tevent: fd events do not work correctly for UDP socket?

Pavel Březina pbrezina at redhat.com
Wed Aug 19 17:15:13 UTC 2020

On 8/18/20 6:31 PM, Jeremy Allison wrote:
> On Tue, Aug 18, 2020 at 01:46:09PM +0200, Pavel Březina via samba-technical wrote:
>> When I connect to a port over UDP and nobody listens on the port tevent
>> fires immediately read fd event even though there is no data available.
>> Simple reproducer is attached. Just run 'make && ./client' and see that
>> read_handler is executed immediately. When there is a process listening (nc
>> -ul 3333) the handler is fired only when data is available.
>> This probably boils down to epoll_wait but not being an epoll export, I'd
>> like to ask if there is something that can be done about it or if it is an
>> expected behavior.
> Do strace ./client to see why this is:
> The key is here:
> write(1, "File descriptor is readable!\n", 29File descriptor is readable!
> ) = 29
> read(4, 0x7fffeee02750, 254)            = -1 ECONNREFUSED (Connection refused)
> Your connect call succeeds, as it's setting up the local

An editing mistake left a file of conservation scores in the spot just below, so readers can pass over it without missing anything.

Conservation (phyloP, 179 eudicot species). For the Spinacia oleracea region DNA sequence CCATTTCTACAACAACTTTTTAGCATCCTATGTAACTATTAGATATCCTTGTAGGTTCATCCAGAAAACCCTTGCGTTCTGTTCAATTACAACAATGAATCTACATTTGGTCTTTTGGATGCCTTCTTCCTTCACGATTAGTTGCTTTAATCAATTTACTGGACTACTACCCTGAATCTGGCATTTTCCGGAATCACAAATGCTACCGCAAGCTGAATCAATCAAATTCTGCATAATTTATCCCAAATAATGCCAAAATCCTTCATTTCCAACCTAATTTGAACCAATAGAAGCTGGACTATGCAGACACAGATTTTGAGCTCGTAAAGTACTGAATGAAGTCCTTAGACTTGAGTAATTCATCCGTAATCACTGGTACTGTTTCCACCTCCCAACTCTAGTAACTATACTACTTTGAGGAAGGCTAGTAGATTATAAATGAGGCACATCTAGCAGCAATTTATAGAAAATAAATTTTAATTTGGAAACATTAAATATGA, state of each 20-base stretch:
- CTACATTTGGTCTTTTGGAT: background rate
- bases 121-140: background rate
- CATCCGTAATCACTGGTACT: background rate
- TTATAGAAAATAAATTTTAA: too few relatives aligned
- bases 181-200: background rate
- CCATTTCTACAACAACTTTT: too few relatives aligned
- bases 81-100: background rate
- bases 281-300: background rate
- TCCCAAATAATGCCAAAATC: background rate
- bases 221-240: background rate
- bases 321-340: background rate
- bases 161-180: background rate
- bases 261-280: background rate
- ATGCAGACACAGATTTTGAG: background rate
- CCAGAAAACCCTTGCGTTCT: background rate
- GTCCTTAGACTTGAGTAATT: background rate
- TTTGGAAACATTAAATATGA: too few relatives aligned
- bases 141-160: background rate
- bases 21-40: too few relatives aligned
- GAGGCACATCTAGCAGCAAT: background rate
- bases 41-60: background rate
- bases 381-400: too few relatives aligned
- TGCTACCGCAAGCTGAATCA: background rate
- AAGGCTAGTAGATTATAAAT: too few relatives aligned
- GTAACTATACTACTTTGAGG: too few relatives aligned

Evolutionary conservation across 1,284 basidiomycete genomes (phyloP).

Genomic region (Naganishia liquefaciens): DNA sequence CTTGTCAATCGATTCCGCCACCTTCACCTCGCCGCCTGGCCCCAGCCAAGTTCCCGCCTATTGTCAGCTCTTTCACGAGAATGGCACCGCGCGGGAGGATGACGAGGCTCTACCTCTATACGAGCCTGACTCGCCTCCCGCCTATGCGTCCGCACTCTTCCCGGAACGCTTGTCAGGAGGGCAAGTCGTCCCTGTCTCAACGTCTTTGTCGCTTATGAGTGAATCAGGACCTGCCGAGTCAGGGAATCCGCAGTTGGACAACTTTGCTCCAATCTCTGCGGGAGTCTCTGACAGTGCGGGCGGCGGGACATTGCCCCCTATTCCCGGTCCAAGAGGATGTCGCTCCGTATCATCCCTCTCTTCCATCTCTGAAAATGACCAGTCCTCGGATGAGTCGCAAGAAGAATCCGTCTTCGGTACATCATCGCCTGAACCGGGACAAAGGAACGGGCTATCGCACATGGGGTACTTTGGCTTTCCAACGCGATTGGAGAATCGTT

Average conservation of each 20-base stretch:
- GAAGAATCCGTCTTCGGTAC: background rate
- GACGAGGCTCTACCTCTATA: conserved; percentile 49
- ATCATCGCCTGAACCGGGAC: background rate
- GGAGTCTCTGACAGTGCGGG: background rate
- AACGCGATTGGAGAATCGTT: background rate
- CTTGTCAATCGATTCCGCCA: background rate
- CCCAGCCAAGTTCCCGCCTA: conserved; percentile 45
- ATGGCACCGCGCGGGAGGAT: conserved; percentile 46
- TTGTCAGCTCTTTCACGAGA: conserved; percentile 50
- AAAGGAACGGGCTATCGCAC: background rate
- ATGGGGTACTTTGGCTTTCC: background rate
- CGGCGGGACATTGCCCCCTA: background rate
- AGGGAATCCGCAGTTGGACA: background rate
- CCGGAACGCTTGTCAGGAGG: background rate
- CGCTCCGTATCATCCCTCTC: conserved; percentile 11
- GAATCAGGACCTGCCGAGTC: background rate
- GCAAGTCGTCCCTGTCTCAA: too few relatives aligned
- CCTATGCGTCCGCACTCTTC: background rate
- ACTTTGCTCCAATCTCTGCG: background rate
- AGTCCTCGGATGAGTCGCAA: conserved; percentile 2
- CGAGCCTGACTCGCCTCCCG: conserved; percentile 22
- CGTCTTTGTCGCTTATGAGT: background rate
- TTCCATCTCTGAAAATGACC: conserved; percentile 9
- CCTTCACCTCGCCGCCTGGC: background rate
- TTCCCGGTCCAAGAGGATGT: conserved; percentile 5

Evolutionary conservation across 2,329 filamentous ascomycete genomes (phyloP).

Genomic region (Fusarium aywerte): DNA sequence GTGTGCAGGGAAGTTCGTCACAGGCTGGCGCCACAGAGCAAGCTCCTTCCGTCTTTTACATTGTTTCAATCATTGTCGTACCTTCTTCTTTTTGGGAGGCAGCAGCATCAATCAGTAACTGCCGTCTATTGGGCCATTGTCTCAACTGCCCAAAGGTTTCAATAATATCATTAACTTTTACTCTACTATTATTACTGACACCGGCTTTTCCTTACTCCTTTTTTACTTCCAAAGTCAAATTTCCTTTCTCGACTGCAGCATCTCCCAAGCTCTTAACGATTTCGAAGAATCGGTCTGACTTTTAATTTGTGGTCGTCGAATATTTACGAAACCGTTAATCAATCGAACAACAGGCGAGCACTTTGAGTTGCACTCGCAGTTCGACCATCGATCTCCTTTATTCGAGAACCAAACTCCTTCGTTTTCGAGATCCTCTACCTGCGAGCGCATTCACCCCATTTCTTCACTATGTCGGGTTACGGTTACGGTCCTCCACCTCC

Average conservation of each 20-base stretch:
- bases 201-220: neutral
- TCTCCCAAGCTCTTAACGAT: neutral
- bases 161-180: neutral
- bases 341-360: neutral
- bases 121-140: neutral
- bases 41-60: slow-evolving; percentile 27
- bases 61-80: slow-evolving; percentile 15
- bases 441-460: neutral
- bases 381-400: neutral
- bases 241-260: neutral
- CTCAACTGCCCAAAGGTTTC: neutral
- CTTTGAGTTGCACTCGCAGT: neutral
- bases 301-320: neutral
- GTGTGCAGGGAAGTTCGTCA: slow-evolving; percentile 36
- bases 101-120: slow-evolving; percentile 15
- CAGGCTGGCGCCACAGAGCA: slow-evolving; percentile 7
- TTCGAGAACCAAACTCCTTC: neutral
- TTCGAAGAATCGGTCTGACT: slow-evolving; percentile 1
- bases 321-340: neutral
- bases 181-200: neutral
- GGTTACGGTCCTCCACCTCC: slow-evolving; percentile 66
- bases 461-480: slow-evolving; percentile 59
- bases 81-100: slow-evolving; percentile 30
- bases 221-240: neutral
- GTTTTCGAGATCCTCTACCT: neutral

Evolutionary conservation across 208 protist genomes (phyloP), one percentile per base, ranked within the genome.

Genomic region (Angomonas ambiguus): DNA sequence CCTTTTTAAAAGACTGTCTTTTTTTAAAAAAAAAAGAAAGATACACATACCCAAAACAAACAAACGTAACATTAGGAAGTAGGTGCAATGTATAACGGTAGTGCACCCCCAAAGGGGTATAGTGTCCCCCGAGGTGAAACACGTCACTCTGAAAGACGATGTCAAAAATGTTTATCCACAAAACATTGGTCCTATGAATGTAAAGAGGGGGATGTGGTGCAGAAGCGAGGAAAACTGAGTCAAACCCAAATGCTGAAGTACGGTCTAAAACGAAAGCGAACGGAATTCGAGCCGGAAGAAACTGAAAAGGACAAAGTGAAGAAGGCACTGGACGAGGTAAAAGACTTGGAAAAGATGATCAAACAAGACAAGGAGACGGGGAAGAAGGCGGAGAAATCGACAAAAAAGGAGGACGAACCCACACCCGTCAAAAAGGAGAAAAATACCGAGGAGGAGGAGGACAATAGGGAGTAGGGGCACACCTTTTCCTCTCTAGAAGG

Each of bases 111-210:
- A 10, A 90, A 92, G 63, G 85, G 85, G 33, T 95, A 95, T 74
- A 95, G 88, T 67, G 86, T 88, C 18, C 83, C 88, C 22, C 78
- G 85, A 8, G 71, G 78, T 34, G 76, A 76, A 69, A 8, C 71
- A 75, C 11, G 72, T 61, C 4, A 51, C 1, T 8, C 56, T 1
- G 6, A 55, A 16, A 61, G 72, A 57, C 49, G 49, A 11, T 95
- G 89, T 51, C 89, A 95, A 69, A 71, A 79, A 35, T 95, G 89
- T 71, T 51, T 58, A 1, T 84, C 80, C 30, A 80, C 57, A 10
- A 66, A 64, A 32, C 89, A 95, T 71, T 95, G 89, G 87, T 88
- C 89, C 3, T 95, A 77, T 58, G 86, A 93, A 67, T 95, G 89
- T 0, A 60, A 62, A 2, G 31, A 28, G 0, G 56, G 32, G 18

> binding to the remote address, but as it hasn't sent any
> data yet the client hasn't noticed there's no one listening.
> Once you do the:
>       const char *msg = "I AM CONNECTED\n";
>       write(fd, msg, strlen(msg));
> call then the kernel tries to send the data, notices
> there's nothing listening and so the read fd becomes
> ready via EPOLL - it needs to return the error
> So when you call the read() in the tevent handler,
> that's when you'd pick up the errno = ECONNREFUSED
> error.

I see. If I understand it correctly epoll returns EPOLLERR and the code 
hits this [1] line?

> I don't think this is tevent specific behavior.

If the above is true then tevent should provide way for the handler to 
check for errors or don't call a read handler on an error so read does 
not get called.

My use case is that I'm trying to implement a CLDAP ping over UDP in 
SSSD and when a Domain Controller is unreachable the read handler is 
fired, then ldap tries to receive a reply and blocks until network 
timeout is reached which is undesirable.


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